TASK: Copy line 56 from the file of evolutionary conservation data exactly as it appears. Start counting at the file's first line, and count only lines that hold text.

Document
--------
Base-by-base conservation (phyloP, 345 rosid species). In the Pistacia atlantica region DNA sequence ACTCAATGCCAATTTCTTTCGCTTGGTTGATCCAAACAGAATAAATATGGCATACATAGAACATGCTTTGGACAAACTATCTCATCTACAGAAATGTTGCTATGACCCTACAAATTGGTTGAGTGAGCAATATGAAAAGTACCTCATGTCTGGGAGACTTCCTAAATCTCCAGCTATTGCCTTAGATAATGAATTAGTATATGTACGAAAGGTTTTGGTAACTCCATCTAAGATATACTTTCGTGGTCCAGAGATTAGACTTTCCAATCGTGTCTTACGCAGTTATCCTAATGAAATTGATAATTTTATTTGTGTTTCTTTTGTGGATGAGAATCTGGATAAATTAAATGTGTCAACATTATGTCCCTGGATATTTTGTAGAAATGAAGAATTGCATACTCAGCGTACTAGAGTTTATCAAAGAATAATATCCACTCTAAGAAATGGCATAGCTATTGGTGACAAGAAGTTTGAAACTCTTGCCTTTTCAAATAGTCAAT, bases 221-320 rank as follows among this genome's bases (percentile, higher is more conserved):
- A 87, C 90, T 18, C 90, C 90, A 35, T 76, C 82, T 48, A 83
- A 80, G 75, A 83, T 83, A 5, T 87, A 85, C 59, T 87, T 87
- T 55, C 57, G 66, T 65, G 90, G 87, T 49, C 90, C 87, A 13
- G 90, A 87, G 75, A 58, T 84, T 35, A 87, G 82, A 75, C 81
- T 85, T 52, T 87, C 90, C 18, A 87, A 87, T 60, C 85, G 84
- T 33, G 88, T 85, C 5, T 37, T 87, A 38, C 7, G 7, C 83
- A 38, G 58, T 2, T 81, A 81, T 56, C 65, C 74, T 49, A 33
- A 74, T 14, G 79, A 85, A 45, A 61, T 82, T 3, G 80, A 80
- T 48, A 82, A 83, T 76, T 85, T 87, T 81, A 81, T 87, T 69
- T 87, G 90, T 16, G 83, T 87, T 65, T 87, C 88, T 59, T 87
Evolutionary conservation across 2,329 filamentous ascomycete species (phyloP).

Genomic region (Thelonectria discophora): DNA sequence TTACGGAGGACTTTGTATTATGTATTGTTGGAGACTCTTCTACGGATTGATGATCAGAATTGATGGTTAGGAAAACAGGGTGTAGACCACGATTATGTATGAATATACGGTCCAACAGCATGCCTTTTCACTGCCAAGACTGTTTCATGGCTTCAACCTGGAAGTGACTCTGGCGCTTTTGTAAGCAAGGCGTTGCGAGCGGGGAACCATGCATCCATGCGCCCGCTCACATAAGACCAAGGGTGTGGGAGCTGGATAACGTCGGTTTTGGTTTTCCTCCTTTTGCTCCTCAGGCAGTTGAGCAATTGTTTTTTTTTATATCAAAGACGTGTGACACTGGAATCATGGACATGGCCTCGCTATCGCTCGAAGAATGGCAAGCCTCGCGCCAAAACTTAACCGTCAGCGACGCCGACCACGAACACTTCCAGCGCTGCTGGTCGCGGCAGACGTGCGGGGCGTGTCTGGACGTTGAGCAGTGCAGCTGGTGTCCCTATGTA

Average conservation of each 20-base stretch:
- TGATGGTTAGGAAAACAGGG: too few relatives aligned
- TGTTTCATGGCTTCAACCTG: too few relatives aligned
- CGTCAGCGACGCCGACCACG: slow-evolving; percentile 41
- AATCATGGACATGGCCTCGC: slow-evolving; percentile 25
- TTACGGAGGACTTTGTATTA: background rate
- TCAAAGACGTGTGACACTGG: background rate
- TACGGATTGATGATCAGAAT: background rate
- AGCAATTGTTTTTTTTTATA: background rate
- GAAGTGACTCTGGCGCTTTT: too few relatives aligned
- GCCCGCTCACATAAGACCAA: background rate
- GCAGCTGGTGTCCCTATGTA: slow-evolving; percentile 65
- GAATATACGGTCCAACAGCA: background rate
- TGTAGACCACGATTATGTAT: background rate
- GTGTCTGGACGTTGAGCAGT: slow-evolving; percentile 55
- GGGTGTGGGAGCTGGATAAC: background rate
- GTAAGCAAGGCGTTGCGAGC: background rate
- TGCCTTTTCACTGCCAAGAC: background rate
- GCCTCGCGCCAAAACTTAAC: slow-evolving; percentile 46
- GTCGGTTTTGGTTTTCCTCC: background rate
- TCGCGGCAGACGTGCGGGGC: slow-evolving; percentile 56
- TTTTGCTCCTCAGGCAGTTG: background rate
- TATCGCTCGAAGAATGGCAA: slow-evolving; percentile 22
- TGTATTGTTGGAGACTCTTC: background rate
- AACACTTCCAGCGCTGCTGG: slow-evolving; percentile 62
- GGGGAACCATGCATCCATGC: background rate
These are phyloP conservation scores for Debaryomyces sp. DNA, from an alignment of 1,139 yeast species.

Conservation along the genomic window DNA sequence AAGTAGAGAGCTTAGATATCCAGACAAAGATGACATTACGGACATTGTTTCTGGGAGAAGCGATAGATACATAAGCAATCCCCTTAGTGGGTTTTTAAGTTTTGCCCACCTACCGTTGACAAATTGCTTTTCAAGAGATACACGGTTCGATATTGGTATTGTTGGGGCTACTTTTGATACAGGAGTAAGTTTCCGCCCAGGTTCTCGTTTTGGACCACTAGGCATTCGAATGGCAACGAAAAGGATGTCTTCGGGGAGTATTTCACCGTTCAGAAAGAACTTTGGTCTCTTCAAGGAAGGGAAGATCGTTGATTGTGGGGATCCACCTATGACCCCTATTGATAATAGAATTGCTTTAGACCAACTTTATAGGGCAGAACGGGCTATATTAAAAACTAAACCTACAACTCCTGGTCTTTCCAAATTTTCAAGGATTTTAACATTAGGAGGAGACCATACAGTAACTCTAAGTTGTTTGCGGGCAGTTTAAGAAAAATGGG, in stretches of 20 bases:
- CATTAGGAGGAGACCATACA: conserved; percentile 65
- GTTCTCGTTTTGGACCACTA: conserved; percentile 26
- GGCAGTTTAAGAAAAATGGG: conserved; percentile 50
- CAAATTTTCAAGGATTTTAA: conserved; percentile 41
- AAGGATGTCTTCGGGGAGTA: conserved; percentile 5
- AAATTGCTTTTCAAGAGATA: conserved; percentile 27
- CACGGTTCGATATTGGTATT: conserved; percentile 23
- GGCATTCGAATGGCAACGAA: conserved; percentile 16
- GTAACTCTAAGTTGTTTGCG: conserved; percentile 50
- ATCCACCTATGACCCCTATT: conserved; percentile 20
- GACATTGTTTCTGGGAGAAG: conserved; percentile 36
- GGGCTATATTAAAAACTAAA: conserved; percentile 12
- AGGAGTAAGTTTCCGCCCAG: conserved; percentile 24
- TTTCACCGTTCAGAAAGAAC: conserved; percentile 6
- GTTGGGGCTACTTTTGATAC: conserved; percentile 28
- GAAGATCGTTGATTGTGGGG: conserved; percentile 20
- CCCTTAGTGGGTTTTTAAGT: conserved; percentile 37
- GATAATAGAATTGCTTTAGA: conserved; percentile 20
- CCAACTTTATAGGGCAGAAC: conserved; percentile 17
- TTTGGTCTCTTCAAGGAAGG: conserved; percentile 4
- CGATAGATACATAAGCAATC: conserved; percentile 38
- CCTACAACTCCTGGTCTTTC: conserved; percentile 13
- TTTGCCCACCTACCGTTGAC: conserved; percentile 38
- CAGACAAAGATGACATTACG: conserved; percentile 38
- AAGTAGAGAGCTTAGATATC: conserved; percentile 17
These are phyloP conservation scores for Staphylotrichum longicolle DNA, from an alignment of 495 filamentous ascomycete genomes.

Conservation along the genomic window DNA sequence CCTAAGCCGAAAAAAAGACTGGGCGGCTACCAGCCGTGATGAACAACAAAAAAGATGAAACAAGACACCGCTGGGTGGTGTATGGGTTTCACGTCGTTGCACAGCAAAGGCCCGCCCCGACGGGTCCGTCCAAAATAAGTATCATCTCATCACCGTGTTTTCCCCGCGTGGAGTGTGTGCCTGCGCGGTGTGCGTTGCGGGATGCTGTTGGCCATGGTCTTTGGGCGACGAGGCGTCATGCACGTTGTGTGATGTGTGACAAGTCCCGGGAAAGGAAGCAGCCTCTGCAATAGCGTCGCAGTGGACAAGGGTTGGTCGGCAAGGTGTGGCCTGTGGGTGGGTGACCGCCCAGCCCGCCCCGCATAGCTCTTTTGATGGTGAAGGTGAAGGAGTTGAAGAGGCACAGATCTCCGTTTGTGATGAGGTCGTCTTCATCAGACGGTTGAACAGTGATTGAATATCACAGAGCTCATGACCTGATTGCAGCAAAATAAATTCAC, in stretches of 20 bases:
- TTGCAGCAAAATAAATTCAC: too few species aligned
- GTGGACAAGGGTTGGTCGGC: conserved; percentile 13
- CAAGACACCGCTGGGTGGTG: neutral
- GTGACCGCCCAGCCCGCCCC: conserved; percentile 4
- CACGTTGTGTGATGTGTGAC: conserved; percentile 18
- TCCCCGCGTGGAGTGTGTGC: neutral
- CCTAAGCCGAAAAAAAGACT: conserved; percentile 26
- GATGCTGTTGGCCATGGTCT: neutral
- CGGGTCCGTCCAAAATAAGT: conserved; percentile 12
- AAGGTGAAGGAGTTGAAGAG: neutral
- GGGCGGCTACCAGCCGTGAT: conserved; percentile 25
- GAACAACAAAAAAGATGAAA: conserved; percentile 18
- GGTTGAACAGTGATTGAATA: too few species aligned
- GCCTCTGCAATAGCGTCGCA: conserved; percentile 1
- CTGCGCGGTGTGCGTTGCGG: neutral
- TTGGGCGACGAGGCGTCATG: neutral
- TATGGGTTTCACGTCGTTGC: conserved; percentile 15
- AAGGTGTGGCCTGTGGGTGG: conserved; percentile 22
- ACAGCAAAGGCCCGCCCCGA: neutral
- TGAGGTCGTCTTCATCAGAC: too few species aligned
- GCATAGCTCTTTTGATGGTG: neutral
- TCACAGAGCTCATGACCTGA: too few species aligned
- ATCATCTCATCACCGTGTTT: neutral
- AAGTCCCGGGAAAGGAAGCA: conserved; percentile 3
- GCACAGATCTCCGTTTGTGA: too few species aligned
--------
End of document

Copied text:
- GTTGGGGCTACTTTTGATAC: conserved; percentile 28